Tenille Arts is an incredibly talented rising country music star hailing from Canada who got major exposure on ABC’s The Bachelor. The show’s experience led her to a record deal, and she then released her sophomore album, Love, Heartbreak, & Everything in Between. The album did exceptionally and made even more of a name for Tenille Arts. After the success from the reality show and creating an album that received rave reviews, Art’s career has started to skyrocket.
Guitar Girl Magazine, along with several other media outlets, chatted with Arts via Zoom about her musical inspirations, the new high points in her career, and even bedazzling her guitar. She shared several pressing topics her fans want to know—her feelings about her nomination for ACM New Female Artist of the Year, which is her first US award nomination, being a part of CMT Next Women of Country Class of 2021, the success of her new single “Give It To Me Straight,” performing at The Opry, and exhilarating upcoming endeavors as a young starlet.
Arts is nominated for Academy of Country Music Awards New Female Artist of the year alongside other female powerhouses such as Mickey Guyton, Gabby Barrett, Ingrid Andress, and Caylee Hammack.
“I was sitting right here in my apartment, and my boyfriend had actually set up his phone. I was like, ‘This seems a little overboard . . .let’s just watch the nominations.’” When the announcement was made, Arts said she sat there with her mouth open, exclaiming ‘Is this real? Is this actually happening right now?’ Once it started to sink in, Arts said she was just so excited and grateful for her team. “It’s been a weird couple of years for everybody. I’m just very proud of my team and everybody that’s been a part of my career so far. This kind of feels like the launching off point for a lot of things.”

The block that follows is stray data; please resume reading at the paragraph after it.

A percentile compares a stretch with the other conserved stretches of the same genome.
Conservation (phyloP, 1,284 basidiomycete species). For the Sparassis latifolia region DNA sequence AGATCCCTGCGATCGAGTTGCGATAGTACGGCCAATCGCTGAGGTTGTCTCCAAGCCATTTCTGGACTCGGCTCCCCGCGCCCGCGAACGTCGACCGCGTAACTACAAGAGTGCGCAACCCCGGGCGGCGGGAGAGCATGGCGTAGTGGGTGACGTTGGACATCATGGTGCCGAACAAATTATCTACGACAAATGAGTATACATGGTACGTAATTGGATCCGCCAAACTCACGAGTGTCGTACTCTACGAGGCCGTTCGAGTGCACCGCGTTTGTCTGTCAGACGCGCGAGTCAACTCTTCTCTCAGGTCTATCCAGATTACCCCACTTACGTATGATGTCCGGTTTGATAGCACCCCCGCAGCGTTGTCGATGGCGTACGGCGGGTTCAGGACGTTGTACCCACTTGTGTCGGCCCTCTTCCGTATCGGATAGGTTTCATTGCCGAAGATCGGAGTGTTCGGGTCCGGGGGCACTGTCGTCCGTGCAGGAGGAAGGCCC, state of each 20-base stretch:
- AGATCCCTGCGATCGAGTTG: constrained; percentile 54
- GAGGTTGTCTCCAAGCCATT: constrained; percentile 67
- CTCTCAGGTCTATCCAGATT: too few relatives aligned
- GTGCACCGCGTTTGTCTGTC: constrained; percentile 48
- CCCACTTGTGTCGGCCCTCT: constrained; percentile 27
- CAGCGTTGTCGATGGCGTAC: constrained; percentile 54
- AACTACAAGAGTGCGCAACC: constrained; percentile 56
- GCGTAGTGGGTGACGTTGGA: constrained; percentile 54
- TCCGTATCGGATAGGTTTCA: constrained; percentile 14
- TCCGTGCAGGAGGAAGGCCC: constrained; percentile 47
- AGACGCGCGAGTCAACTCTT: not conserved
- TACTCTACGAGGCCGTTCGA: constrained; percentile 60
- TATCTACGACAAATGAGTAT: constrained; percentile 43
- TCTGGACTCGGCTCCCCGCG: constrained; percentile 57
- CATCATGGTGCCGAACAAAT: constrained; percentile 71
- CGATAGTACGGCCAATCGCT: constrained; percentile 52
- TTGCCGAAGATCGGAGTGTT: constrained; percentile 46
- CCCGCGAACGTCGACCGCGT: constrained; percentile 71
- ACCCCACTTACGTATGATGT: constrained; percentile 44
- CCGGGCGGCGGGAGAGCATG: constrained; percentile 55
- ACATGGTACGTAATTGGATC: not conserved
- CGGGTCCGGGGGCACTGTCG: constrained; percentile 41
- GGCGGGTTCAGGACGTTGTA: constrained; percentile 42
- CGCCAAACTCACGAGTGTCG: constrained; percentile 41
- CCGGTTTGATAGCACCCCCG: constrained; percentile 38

On being named as part of CMT’s Next Women of Country, Class of 2021, Arts expressed her excitement. “I was super excited to find out I was of that [Class] and that I get to share in that group of women.” Carly Pearce took the time to create a welcoming video for Arts. “How cool is that, that she took the time out of her day to welcome into this,” shared Arts. She went on to share that she “played for CMT five years ago as soon as I moved to Nashville, and I just remember hearing all about the CMT Next Women of Country. I feel really lucky to be a part of that group of women and hope to learn and grow with them over the next year.”
Arts also shared that the group of girls has been able to do a few Zoom meetings to stay connected and that the team sent them cookies. They have been able to get to know each other through texts and virtual meetings, and she hopes they can all meet in person to grow together and build their Next Women of Country community more fully.
Having grown up listening to many country artists of the ‘90s, when asked how it felt to know that artists like Faith Hill and Shania Twain have won this award, she said, “Yeah, especially being from Canada and knowing that Shania Twain winning this award was one of the first big things for her. I just hope to follow in those footsteps and have this be something that really takes my career to the next level.”